The effects of REGRANEX Gel on the incidence of and time to complete healing in lower extremity diabetic ulcers were assessed in four randomized controlled studies. Of 922 patients studied, 478 received either REGRANEX Gel 0.003% or 0.01%. All study participants had lower extremity diabetic neuropathic ulcers that extended into the subcutaneous tissue or beyond (Stages III and IV of the IAET guide to chronic wound staging). Ninety-three percent of the patients enrolled in these four trials had foot ulcers. The remaining 7% of the patients had ankle or leg ulcers. The diabetic ulcers were of at least 8 weeks duration and had an adequate blood supply (defined as Tcp02 > 30 mm Hg). In the four trials, ninety-five percent of the ulcers measured in area up to 10 cm2, and the median ulcer size at baseline ranged from 1.4 cm2 to 3.5 cm2. All treatment groups received a program of good ulcer care consisting of initial complete sharp debridement, a non-weight-bearing regimen, systemic treatment for wound-related infection if present, moist saline dressings changed twice a day, and additional debridement as necessary. REGRANEX Gel 0.003% or 0.01% or placebo gel was applied once a day and covered with a saline moistened dressing. After approximately 12 hours, the gel was gently rinsed off and a saline moistened dressing was then applied for the remainder of the day. Patients were treated until complete healing, or for a period of up to 20 weeks. Patients were considered a treatment failure if their ulcer did not show an approximately 30% reduction in initial ulcer area after eight to ten weeks of REGRANEX Gel therapy.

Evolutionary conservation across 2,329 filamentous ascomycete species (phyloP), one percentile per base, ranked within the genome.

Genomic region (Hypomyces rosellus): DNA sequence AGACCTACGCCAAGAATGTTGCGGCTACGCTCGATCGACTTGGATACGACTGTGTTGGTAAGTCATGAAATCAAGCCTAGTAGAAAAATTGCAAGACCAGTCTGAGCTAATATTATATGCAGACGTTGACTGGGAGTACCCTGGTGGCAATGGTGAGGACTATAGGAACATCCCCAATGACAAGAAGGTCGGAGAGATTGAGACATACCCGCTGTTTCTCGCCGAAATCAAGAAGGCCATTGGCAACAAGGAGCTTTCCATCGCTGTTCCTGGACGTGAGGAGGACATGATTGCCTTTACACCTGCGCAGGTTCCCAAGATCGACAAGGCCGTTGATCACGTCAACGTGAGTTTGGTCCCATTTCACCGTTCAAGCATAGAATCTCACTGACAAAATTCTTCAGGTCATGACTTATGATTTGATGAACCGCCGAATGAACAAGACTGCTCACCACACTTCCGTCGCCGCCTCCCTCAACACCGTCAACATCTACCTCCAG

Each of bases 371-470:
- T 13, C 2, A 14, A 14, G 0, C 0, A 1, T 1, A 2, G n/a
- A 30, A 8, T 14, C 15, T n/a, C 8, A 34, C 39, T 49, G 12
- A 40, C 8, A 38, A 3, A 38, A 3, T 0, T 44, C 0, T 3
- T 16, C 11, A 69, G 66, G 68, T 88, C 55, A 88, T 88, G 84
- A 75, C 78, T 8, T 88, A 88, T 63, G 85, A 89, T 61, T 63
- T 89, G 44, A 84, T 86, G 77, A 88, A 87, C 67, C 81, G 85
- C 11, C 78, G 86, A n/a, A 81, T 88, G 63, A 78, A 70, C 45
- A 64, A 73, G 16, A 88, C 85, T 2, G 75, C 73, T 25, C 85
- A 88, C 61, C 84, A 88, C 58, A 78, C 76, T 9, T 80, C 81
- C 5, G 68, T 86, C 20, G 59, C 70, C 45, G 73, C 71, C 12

The primary endpoint, incidence of complete ulcer closure within 20 weeks, for all treatment arms is shown in Figure 1. In each study, REGRANEX Gel in conjunction with good ulcer care was compared to placebo gel plus good ulcer care or good ulcer care alone. In Study 1, a multicenter, double-blind, placebo controlled trial of 118 patients, the incidence of complete ulcer closure for REGRANEX Gel 0.003% (n=61) was 48% versus 25% for placebo gel (n=57; p=0.02, logistic regression analysis).